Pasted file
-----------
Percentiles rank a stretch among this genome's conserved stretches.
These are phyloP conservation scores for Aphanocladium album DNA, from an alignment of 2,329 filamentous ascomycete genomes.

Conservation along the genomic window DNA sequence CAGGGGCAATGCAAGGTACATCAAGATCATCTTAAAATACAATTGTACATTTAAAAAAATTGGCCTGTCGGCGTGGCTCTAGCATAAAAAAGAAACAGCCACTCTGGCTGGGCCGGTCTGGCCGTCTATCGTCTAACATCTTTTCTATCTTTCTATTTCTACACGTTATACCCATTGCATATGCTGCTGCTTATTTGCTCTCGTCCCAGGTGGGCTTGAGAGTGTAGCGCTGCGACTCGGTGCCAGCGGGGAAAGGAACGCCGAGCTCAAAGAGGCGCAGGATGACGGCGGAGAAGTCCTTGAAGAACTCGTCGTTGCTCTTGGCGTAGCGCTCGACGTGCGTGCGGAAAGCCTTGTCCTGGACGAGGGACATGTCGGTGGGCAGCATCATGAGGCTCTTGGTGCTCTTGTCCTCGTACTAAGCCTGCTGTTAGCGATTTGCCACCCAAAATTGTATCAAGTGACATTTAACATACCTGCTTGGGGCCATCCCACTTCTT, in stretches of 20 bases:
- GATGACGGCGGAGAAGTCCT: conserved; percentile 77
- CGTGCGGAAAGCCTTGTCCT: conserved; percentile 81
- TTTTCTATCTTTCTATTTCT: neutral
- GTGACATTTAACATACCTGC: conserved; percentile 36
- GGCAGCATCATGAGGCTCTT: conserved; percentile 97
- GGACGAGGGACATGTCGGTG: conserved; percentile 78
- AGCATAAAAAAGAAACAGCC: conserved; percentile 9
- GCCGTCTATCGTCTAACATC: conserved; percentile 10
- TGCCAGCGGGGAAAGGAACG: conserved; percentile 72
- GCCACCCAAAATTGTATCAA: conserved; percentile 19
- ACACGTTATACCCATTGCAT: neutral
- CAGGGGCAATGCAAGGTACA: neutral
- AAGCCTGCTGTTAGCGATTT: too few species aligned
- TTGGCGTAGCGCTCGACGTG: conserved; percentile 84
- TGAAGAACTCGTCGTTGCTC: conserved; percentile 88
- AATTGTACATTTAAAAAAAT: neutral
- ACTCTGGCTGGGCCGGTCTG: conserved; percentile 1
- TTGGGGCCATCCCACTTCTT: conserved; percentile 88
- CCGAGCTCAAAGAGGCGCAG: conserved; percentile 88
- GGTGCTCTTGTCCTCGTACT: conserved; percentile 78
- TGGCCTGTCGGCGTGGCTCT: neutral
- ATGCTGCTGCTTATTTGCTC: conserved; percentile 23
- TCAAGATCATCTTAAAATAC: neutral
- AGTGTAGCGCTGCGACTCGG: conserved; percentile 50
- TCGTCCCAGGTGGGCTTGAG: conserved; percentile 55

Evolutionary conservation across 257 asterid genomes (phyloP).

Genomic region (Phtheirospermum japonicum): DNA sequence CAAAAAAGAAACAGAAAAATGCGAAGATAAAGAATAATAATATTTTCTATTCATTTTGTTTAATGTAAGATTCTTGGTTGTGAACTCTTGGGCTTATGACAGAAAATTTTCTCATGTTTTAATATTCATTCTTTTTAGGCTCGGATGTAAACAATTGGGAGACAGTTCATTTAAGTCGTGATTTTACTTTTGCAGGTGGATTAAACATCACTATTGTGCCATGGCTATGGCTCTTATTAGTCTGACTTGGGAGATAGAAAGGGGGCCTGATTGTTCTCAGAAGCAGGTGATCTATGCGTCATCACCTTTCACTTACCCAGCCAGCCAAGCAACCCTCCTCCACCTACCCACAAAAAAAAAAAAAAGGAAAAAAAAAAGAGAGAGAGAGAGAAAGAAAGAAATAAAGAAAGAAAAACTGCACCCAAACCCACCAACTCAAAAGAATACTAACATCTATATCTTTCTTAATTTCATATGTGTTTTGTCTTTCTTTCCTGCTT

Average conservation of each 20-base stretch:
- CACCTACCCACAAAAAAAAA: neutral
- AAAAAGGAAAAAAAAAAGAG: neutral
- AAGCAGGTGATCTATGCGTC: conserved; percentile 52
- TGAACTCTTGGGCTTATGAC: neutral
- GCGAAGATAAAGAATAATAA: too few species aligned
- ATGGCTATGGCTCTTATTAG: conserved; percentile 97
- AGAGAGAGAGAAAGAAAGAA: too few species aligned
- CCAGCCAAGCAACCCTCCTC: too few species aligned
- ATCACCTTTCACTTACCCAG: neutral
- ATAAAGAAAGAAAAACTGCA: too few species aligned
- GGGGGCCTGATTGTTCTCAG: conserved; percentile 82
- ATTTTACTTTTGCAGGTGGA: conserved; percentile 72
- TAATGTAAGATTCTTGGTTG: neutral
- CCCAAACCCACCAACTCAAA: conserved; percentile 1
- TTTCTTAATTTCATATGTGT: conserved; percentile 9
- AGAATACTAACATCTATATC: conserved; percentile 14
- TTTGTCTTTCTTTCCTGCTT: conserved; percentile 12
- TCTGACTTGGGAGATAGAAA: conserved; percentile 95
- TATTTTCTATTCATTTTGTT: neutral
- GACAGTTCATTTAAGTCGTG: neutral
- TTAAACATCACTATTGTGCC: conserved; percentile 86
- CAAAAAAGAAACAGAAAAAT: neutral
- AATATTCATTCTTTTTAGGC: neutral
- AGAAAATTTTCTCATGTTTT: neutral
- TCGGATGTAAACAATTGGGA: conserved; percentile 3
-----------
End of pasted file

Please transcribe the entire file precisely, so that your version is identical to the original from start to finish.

Percentiles rank a stretch among this genome's conserved stretches.
These are phyloP conservation scores for Aphanocladium album DNA, from an alignment of 2,329 filamentous ascomycete genomes.

Conservation along the genomic window DNA sequence CAGGGGCAATGCAAGGTACATCAAGATCATCTTAAAATACAATTGTACATTTAAAAAAATTGGCCTGTCGGCGTGGCTCTAGCATAAAAAAGAAACAGCCACTCTGGCTGGGCCGGTCTGGCCGTCTATCGTCTAACATCTTTTCTATCTTTCTATTTCTACACGTTATACCCATTGCATATGCTGCTGCTTATTTGCTCTCGTCCCAGGTGGGCTTGAGAGTGTAGCGCTGCGACTCGGTGCCAGCGGGGAAAGGAACGCCGAGCTCAAAGAGGCGCAGGATGACGGCGGAGAAGTCCTTGAAGAACTCGTCGTTGCTCTTGGCGTAGCGCTCGACGTGCGTGCGGAAAGCCTTGTCCTGGACGAGGGACATGTCGGTGGGCAGCATCATGAGGCTCTTGGTGCTCTTGTCCTCGTACTAAGCCTGCTGTTAGCGATTTGCCACCCAAAATTGTATCAAGTGACATTTAACATACCTGCTTGGGGCCATCCCACTTCTT, in stretches of 20 bases:
- GATGACGGCGGAGAAGTCCT: conserved; percentile 77
- CGTGCGGAAAGCCTTGTCCT: conserved; percentile 81
- TTTTCTATCTTTCTATTTCT: neutral
- GTGACATTTAACATACCTGC: conserved; percentile 36
- GGCAGCATCATGAGGCTCTT: conserved; percentile 97
- GGACGAGGGACATGTCGGTG: conserved; percentile 78
- AGCATAAAAAAGAAACAGCC: conserved; percentile 9
- GCCGTCTATCGTCTAACATC: conserved; percentile 10
- TGCCAGCGGGGAAAGGAACG: conserved; percentile 72
- GCCACCCAAAATTGTATCAA: conserved; percentile 19
- ACACGTTATACCCATTGCAT: neutral
- CAGGGGCAATGCAAGGTACA: neutral
- AAGCCTGCTGTTAGCGATTT: too few species aligned
- TTGGCGTAGCGCTCGACGTG: conserved; percentile 84
- TGAAGAACTCGTCGTTGCTC: conserved; percentile 88
- AATTGTACATTTAAAAAAAT: neutral
- ACTCTGGCTGGGCCGGTCTG: conserved; percentile 1
- TTGGGGCCATCCCACTTCTT: conserved; percentile 88
- CCGAGCTCAAAGAGGCGCAG: conserved; percentile 88
- GGTGCTCTTGTCCTCGTACT: conserved; percentile 78
- TGGCCTGTCGGCGTGGCTCT: neutral
- ATGCTGCTGCTTATTTGCTC: conserved; percentile 23
- TCAAGATCATCTTAAAATAC: neutral
- AGTGTAGCGCTGCGACTCGG: conserved; percentile 50
- TCGTCCCAGGTGGGCTTGAG: conserved; percentile 55

Evolutionary conservation across 257 asterid genomes (phyloP).

Genomic region (Phtheirospermum japonicum): DNA sequence CAAAAAAGAAACAGAAAAATGCGAAGATAAAGAATAATAATATTTTCTATTCATTTTGTTTAATGTAAGATTCTTGGTTGTGAACTCTTGGGCTTATGACAGAAAATTTTCTCATGTTTTAATATTCATTCTTTTTAGGCTCGGATGTAAACAATTGGGAGACAGTTCATTTAAGTCGTGATTTTACTTTTGCAGGTGGATTAAACATCACTATTGTGCCATGGCTATGGCTCTTATTAGTCTGACTTGGGAGATAGAAAGGGGGCCTGATTGTTCTCAGAAGCAGGTGATCTATGCGTCATCACCTTTCACTTACCCAGCCAGCCAAGCAACCCTCCTCCACCTACCCACAAAAAAAAAAAAAAGGAAAAAAAAAAGAGAGAGAGAGAGAAAGAAAGAAATAAAGAAAGAAAAACTGCACCCAAACCCACCAACTCAAAAGAATACTAACATCTATATCTTTCTTAATTTCATATGTGTTTTGTCTTTCTTTCCTGCTT

Average conservation of each 20-base stretch:
- CACCTACCCACAAAAAAAAA: neutral
- AAAAAGGAAAAAAAAAAGAG: neutral
- AAGCAGGTGATCTATGCGTC: conserved; percentile 52
- TGAACTCTTGGGCTTATGAC: neutral
- GCGAAGATAAAGAATAATAA: too few species aligned
- ATGGCTATGGCTCTTATTAG: conserved; percentile 97
- AGAGAGAGAGAAAGAAAGAA: too few species aligned
- CCAGCCAAGCAACCCTCCTC: too few species aligned
- ATCACCTTTCACTTACCCAG: neutral
- ATAAAGAAAGAAAAACTGCA: too few species aligned
- GGGGGCCTGATTGTTCTCAG: conserved; percentile 82
- ATTTTACTTTTGCAGGTGGA: conserved; percentile 72
- TAATGTAAGATTCTTGGTTG: neutral
- CCCAAACCCACCAACTCAAA: conserved; percentile 1
- TTTCTTAATTTCATATGTGT: conserved; percentile 9
- AGAATACTAACATCTATATC: conserved; percentile 14
- TTTGTCTTTCTTTCCTGCTT: conserved; percentile 12
- TCTGACTTGGGAGATAGAAA: conserved; percentile 95
- TATTTTCTATTCATTTTGTT: neutral
- GACAGTTCATTTAAGTCGTG: neutral
- TTAAACATCACTATTGTGCC: conserved; percentile 86
- CAAAAAAGAAACAGAAAAAT: neutral
- AATATTCATTCTTTTTAGGC: neutral
- AGAAAATTTTCTCATGTTTT: neutral
- TCGGATGTAAACAATTGGGA: conserved; percentile 3